versions of SSL: SSL 2.0 has security weaknesses and is hardly used today; SSL
3.0 is universally supported; and finally the Transport Layer Security (TLS), which
is an improvement on SSL 3.0, has been adopted as an Internet standard and is
supported by almost all recent software.

Encryption protects data from unauthorized use by converting it to an apparently


meaningless form before transmission. The data is encrypted by one side (the
client or the server), transmitted, decrypted by the other side, then processed.

Source authentication is a method of verifying the data sender's identity. The first
time a browser or other client attempts to communicate with a Web server over a
secure connection, the server presents the client with a set of credentials in the
form of a certificate.

Certificates are issued and validated by trusted authorities known as


certification authorities (CAs). A certificate represents the public-key identity of a
person. It is a signed document that says: I certify that the public key in this
document belongs to the entity named in this document. Signed (certificate
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authority). Well-known CAs include Verisign, Entrust, and Thawte. Note that
the certificates used with SSL/TLS today are X.509 certificates. [15]

In this way SSL is able to provide:

•Privacy

The connection is made private by encrypting the data to be exchanged


between the client and the server. In other words, only they can decrypt it and
make sense of the data. This allows for secure transfer of private information such
as credit card numbers, passwords, secret contracts, etc.

•Data integrity

The SSL connection is reliable. The message transport includes a message


integrity check based on a secure hash function. So there is practically no
possibility of data corruption without detection.

•Authenticity

The client can authenticate the server and an authenticated server can
authenticate the client (optionally). This means that the information is guaranteed
to be exchanged only between the intended parties. The authentication mechanism
is based on the exchange of digital certificates.

•Non-repudiation

Digital signatures and certificates together imply non-repudiation. This


establishes accountability of information about a particular event or action to its
originating entity, and the communications between the parties can be proved later.

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SSL is comprised of two protocols: the record protocol and the handshake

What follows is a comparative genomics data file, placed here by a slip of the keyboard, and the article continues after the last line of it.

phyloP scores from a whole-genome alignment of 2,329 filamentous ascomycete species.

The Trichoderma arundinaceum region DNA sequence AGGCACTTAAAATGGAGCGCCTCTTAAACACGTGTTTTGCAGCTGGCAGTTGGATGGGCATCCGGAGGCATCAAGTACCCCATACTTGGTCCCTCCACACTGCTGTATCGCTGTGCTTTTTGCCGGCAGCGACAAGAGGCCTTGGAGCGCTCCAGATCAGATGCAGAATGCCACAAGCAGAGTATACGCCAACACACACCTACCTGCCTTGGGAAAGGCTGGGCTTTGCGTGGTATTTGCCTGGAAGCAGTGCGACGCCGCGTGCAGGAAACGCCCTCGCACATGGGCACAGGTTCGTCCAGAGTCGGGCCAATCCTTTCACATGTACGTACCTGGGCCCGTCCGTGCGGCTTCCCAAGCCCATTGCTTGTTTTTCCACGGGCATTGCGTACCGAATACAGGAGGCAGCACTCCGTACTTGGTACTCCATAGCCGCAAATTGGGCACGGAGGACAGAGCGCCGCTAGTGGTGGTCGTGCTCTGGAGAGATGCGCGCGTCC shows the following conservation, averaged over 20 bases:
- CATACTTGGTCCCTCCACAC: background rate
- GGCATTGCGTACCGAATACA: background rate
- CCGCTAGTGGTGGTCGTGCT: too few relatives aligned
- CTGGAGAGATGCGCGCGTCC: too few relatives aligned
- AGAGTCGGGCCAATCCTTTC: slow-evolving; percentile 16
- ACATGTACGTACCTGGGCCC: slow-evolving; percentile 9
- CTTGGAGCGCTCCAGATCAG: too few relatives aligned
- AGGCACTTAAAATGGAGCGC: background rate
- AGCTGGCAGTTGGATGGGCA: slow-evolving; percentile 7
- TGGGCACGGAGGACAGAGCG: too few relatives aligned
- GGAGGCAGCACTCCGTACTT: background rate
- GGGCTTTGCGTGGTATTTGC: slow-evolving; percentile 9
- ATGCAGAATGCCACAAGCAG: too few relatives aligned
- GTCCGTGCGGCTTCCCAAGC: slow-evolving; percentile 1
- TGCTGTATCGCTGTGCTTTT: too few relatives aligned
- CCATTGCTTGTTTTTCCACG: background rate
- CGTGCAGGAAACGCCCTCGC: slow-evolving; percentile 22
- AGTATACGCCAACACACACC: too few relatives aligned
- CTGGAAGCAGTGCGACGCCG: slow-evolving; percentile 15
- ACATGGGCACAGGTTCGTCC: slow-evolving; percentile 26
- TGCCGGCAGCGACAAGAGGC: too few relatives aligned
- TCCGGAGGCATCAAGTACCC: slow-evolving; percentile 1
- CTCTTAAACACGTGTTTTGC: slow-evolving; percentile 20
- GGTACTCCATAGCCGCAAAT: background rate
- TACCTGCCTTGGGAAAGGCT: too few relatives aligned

protocol. The record protocol defines the way that messages, passed between the
client and server, are encapsulated. At any point in time it has a set of cipher suite,
which defines the parameters associated with it, known as a cryptographic methods
being used.

3.2 Negotiable Encryption


Among the features of SSL that have made it the de facto standard vehicle
for secure e-commerce transactions is its support for negotiable encryption and
authentication algorithms. The designers of SSL realized that not all parties will
use the same client software and consequently not all clients will include any
particular encryption algorithm. The same is true for servers. The client and server
at the two ends of a connection negotiate the encryption and decryption algorithms
(cipher suites) during their initial handshake. It may turn out that they do not have
sufficient algorithms in common, in which case the connection attempt will fail.

Note that while SSL allows both the client and the server to authenticate
each other, typically only the server is authenticated in the SSL layer. Clients are
customarily authenticated in the application layer, through the use of passwords
sent over an SSL-protected channel. This pattern is common in banking, stock
trading, and other secure Web applications.

The SSL full handshake protocol is illustrated in Figure 3.1. It shows the sequences
of messages exchanged during the SSL handshake.

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Figure 3.1: SSL handshake protocol

These messages mean:

1. ClientHello: The client sends the server information such as SSL protocol
version, session id, and cipher suites information such cryptographic
algorithms and key sizes supported.
2. ServerHello: The server chooses the best cipher suite that both the client and
server support and sends this information to the client.
3. Certificate: The server sends the client its certificate which contains the
server's public key. While this message is optional, it is used when server
authentication is required. In other words, it is used to confirm the server's
identity to the client.

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4. Certificate Request: This message is sent only if the server requires the
client to authenticate itself. Most e-commerce applications do not require the